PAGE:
This year, I watched Cadel ride and win Tirreno-Adriatico and the Tour of Romandie. I didn’t watch the Criterium du Dauphine, where he finished 2nd. I have watched every moment of this Tour. BMC’s Team Time Trial showed how determined, & more importantly, cohesive the squad was. For the first time, watching him guided through the peloton at all times by a black & red-clad teammate, rarely in trouble while almost all of the top riders fell (some injured so badly they were forced to abandon) … there was a sense that it really was his for the taking. After denying Bertie on the line of the Mur de Bretagne, Cadel took the podium for the first time as a stage winner at the Tour (he was awarded his first stage – the first 2007 TT – retrospectively, following Vino’s positive test, but was denied the honour of a podium). Why were they racing so hard? Well, Contador had to make up big time. But Cadel? To me, it was a perfect stage to go for. As he kicked past PhilGil, it was only Contador who could go with him. These men both know the meaning of ‘every second counts’. They have won and lost 3,000km races by a handful of seconds. Cadel threw his machine at the line. He won.

All I could think at that moment was how much Cadel wanted the victory & smiled. I smiled as his team rode hard in week one, even though Cadel wasn’t in yellow. A lot of people questioned why. I liked it. It was a psychological message to the teams of the other big boys. We’re here. We will race hard every day. Every day, for every second.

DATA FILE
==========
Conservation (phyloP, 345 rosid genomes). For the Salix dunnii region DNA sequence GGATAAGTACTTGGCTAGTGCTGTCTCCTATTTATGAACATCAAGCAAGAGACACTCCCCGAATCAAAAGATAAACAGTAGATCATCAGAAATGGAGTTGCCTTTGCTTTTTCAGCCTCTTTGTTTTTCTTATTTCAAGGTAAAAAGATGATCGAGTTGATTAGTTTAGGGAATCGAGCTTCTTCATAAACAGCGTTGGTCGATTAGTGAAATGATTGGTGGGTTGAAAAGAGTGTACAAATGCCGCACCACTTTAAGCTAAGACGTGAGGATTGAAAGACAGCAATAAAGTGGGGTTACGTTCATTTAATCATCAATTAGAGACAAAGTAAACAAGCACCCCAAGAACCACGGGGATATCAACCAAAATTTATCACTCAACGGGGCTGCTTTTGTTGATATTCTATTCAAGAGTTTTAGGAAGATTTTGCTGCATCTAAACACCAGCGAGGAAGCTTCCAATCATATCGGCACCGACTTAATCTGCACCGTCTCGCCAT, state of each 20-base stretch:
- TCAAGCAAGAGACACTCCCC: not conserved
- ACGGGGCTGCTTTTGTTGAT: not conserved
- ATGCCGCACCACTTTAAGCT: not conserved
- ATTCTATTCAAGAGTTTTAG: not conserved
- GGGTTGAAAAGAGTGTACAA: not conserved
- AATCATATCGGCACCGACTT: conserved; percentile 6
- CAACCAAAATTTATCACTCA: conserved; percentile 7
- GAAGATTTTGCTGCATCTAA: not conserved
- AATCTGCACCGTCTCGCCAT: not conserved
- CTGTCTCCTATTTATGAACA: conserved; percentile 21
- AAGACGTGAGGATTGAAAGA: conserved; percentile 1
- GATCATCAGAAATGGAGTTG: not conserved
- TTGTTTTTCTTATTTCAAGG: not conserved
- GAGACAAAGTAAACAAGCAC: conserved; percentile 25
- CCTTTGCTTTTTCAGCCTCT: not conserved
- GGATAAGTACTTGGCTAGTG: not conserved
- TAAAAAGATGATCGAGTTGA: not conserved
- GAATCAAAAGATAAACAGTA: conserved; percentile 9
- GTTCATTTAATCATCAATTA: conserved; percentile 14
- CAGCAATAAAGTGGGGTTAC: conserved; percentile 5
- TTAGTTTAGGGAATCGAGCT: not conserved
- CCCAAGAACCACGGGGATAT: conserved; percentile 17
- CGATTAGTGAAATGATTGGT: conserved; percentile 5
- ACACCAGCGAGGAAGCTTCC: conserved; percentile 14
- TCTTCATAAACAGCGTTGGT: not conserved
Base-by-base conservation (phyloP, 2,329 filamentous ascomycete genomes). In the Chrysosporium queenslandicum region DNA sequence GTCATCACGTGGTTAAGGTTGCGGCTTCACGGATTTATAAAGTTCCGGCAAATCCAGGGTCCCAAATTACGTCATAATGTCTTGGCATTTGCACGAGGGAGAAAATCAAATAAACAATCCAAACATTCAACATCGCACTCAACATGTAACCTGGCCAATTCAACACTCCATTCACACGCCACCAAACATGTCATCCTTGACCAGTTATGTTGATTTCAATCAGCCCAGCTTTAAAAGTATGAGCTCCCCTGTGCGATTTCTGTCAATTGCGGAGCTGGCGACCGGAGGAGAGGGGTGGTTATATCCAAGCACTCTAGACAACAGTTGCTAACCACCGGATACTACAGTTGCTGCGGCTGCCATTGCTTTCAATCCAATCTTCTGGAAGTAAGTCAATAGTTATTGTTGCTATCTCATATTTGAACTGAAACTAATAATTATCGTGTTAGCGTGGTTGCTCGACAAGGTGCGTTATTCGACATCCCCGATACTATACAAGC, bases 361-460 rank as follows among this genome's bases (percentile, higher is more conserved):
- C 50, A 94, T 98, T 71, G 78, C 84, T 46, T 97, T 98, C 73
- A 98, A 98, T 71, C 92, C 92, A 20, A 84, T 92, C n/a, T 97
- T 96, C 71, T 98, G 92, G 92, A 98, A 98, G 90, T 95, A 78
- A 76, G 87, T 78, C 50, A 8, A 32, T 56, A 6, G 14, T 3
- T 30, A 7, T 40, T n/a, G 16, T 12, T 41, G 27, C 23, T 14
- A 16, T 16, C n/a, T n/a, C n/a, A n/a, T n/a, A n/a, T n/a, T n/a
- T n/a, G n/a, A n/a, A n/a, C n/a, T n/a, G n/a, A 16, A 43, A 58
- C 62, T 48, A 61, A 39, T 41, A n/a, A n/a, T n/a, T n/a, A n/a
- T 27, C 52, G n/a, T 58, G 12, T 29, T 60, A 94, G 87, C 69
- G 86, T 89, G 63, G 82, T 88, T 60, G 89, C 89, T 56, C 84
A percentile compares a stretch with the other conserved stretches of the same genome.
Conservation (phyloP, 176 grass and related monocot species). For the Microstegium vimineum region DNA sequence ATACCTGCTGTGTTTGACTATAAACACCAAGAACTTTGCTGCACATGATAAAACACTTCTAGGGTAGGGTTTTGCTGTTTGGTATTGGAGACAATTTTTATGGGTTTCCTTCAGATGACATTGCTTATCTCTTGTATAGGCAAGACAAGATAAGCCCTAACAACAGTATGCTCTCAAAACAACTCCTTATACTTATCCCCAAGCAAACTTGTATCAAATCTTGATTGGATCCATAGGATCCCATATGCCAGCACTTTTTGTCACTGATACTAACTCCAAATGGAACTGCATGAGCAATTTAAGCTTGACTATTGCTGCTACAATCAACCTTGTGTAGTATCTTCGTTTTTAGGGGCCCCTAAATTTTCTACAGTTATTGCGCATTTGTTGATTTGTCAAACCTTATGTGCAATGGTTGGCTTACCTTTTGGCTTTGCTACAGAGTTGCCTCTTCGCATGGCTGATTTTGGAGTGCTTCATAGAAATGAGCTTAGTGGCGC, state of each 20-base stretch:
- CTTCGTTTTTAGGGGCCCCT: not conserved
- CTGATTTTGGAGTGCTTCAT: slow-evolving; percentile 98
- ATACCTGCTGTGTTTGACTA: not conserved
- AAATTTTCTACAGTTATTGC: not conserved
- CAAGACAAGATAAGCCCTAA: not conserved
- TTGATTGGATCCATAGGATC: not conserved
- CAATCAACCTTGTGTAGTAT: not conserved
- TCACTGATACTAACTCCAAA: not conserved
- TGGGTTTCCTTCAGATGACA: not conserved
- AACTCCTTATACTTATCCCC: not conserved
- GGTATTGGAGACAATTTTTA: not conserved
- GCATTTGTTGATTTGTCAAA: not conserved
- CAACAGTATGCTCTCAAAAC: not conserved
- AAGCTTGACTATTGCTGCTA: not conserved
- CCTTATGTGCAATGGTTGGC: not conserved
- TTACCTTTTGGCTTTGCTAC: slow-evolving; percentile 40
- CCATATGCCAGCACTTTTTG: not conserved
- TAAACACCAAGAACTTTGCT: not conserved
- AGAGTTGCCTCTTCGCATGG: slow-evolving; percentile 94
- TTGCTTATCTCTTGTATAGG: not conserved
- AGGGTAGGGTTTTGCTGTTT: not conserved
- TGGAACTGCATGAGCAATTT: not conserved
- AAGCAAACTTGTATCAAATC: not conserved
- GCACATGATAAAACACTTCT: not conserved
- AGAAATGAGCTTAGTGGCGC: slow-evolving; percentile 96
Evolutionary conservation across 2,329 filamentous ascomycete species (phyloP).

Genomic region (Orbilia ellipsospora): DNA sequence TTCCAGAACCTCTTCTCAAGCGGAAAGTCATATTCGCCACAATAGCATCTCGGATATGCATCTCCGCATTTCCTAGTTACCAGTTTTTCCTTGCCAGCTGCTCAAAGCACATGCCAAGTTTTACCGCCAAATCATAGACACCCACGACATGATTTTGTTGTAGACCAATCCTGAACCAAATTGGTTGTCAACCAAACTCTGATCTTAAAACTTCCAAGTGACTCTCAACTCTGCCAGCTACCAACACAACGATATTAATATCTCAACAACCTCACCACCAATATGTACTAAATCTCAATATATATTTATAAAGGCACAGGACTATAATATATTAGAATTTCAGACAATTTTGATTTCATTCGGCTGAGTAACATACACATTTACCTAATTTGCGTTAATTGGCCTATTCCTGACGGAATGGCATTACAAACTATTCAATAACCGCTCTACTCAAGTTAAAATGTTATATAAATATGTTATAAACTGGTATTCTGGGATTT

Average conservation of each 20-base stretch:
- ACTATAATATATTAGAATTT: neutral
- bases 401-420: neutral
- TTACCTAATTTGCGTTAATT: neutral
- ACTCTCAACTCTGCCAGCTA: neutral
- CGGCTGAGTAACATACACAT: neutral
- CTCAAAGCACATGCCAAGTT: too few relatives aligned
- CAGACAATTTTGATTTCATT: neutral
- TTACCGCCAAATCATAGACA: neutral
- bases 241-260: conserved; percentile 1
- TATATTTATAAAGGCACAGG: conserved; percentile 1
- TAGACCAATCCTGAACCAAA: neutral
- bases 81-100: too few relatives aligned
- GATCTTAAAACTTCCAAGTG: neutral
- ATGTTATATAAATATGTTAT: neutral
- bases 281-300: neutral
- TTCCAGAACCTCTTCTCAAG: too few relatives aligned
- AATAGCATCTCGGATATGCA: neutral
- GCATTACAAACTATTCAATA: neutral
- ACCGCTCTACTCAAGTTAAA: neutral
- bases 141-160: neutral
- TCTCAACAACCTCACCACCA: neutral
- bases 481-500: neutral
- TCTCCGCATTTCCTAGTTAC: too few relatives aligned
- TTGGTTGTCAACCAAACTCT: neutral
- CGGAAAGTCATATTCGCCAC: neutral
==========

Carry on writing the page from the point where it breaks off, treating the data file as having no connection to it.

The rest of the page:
As they reached the Pyrenees, Cadel was still there. Every move marked. We transitioned to the Alps. Where the Tour is won and lost. The team gave its all. Leopard-Trek did what they do in every mountain stage – set an excruciating tempo to isolate the other elite riders so that Frank & Andy Schleck could attack and counter-attack their rivals. It didn’t work on the first day. They couldn’t shed the yellow jersey of Thomas Voeckler, let alone Cadel.

They had to switch tactics. On the path to the Galibier, Andy Schleck attacked early. He rode solo, to victory for 40 kilometres, and deservedly so. Meanwhile, Cadel reduced a 4′ gap almost entirely by himself to just two. He saved his Tour. He towed a pack of men up the climb with him. He had to. He wanted it.